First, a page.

Tom of Finland


I think I saw nine feature films plus some shorts at this year’s Provincetown International Film Festival in June—and an excellent bunch of movies it was. This is not a gay-themed festival, but—this being P’town—a healthy proportion (a third?) of the films on offer had an LGBT-theme. I saw four films in that genre that I’d like to bring to your attention – the second appears below.


Tom of Finland
Directed by Dome Karukoski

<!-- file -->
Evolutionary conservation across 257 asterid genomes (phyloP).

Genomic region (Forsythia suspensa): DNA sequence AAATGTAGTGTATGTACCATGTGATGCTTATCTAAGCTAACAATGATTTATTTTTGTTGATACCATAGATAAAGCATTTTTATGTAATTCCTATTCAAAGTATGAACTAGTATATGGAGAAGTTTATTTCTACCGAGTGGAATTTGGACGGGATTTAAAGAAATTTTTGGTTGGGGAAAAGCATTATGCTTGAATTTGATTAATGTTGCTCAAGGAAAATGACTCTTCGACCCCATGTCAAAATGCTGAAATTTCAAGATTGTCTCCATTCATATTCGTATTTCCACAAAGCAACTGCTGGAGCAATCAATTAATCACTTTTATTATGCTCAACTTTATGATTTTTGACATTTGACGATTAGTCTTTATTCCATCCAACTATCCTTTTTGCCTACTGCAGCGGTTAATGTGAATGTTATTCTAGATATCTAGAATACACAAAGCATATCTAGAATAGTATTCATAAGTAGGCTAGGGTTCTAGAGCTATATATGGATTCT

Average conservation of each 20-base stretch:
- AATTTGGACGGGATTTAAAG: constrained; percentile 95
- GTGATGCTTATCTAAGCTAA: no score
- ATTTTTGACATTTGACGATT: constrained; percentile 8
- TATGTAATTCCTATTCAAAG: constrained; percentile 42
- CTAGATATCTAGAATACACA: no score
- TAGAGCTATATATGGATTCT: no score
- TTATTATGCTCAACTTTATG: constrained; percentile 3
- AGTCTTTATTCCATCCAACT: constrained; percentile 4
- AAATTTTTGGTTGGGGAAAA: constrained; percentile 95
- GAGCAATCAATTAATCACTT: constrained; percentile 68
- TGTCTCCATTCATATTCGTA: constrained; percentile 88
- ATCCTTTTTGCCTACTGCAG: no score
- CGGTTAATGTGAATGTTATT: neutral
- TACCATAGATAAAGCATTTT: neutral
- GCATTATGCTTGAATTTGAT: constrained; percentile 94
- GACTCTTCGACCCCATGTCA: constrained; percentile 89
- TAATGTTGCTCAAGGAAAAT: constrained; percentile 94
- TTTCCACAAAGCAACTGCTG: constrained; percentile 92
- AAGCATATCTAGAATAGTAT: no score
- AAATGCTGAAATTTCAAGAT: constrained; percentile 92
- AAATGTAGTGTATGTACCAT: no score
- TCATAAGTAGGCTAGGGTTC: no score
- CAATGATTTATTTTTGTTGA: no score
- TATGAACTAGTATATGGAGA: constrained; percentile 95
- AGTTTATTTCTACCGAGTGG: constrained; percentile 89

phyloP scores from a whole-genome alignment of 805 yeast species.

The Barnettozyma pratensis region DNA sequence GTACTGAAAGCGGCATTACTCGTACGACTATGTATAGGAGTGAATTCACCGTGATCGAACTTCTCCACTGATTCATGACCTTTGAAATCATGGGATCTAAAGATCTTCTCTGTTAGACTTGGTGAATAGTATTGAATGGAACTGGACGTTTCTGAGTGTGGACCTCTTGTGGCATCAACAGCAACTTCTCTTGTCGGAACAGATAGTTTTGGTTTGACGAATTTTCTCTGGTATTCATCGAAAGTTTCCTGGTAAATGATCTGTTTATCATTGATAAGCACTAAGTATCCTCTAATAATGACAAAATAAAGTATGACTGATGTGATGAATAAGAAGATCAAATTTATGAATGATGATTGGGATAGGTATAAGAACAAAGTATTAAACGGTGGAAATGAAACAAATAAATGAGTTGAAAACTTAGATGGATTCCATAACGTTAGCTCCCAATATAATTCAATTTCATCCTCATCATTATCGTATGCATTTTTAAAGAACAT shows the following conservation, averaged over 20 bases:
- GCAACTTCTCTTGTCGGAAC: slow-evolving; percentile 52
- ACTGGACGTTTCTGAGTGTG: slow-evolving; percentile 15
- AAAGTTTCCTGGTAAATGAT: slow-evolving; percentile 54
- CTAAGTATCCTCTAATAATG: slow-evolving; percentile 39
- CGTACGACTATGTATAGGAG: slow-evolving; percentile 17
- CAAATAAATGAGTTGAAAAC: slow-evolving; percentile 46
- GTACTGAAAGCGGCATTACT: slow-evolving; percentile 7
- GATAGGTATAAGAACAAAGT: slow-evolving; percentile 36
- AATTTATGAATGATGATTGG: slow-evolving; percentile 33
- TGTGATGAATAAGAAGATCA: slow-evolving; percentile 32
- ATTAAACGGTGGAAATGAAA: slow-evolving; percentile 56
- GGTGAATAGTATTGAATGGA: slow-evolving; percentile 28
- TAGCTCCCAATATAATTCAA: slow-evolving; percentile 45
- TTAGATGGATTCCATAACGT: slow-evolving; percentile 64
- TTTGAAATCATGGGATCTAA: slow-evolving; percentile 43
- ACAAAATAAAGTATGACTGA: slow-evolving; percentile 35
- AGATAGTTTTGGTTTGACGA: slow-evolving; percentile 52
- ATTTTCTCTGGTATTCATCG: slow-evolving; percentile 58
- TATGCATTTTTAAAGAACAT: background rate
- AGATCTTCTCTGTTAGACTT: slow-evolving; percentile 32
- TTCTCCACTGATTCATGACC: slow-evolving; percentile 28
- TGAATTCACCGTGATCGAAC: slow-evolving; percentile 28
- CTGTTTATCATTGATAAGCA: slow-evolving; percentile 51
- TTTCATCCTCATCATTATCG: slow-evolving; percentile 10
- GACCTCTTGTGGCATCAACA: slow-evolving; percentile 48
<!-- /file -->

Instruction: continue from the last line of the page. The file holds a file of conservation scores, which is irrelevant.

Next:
From a formal standpoint, this movie follows the formula of your basic biopic—but, hey, it’s a biopic about Tom of Finland (1920–1991), so it’s bound to be unusual. Most readers of this magazine scarcely need reminding that Tom of Finland was the artist who created those exaggerated drawings of big happy boys doing the nasty in every conceivable position, wearing leather accouterments or nothing at all. The film spans the artist’s entire adult life, with actor Pekka Strang aging convincingly from the young Touko Laaksonen serving as a Finnish officer in World War II to his final years, when he was celebrated at conventions of “Tom’s Men” in the U.S. We learn that his interest in drawing men in leather began early on, fueled by wartime sightings of soldiers on or off motorcycles, though he survived as a successful commercial artist after the war. The film presents Laaksonen—“Tom” came much later, an American PR invention—as a cool customer who narrowly escapes detention in Germany when his passport is stolen by a trick. He keeps drawing those naughty pictures even when the risks heat up, eventually sending a few to a gay magazine in L.A., and the rest is history. His mild-mannered demeanor—interrupted by outbursts of guilt or anger over crimes witnessed and committed during the war—contrasts sharply with the wide-eyed, uncomplicated boys who appear in his work. It would be easy to assume that they provided a fantasy world to which a troubled man could escape, but it’s also true that Laaksonen was a shrewd businessman who found a winning formula for success.